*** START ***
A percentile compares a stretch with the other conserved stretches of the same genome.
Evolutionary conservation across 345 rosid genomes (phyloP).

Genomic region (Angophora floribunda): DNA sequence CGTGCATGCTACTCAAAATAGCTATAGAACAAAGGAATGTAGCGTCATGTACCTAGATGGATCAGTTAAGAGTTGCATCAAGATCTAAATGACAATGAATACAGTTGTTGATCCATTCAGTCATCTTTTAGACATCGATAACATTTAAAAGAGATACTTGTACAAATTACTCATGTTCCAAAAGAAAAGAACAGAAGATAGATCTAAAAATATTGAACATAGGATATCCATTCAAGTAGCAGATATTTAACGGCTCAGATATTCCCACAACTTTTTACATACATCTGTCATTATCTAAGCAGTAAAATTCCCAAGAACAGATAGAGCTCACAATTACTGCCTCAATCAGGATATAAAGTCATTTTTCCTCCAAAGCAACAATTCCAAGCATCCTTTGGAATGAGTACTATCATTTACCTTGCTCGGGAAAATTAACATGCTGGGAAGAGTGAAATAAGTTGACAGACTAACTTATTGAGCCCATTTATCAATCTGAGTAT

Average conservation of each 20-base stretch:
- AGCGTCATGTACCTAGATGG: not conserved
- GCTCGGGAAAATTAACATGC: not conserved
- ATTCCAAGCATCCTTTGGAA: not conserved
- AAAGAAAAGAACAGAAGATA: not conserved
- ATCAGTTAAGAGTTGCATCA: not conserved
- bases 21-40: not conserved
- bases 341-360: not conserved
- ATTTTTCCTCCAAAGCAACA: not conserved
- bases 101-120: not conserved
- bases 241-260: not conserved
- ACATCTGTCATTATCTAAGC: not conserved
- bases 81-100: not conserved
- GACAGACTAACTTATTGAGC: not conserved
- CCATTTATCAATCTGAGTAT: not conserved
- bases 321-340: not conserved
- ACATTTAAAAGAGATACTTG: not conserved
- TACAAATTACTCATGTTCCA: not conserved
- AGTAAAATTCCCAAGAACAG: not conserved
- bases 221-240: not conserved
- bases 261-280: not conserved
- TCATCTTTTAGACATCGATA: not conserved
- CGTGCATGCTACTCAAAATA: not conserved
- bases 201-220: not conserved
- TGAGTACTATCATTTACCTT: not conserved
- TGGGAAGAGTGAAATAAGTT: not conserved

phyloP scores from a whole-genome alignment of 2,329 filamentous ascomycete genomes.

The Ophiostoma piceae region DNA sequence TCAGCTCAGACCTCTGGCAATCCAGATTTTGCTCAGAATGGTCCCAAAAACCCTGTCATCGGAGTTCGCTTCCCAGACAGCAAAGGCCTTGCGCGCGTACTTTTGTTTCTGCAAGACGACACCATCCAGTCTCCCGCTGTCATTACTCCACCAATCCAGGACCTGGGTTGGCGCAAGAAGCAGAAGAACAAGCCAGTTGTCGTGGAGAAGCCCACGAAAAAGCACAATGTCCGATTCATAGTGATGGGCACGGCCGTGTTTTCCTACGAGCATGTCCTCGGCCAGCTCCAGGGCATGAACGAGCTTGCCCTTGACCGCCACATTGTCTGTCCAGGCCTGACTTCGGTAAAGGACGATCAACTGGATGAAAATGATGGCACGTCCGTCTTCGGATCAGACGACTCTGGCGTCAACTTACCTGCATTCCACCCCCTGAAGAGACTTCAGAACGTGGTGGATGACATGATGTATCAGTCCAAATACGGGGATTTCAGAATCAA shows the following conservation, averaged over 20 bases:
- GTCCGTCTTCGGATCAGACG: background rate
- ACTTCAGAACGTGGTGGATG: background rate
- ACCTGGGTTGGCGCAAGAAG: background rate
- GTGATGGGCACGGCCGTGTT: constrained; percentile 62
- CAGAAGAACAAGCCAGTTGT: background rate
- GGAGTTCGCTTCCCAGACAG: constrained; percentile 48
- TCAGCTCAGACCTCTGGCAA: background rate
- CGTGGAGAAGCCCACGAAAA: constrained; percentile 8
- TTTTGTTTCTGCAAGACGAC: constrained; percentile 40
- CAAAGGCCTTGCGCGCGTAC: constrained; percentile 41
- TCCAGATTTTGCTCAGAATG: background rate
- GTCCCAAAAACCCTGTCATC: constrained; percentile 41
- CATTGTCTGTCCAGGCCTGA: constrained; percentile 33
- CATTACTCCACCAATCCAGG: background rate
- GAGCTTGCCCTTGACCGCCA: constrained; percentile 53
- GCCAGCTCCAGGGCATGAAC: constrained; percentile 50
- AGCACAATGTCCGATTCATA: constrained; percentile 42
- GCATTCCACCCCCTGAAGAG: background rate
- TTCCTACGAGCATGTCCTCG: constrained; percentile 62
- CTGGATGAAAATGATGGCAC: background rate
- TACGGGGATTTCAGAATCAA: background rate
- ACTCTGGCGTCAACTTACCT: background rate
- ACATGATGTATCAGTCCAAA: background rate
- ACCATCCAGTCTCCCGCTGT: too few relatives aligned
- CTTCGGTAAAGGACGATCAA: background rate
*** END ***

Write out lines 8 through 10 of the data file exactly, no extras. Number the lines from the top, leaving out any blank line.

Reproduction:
- AAAGAAAAGAACAGAAGATA: not conserved
- ATCAGTTAAGAGTTGCATCA: not conserved
- bases 21-40: not conserved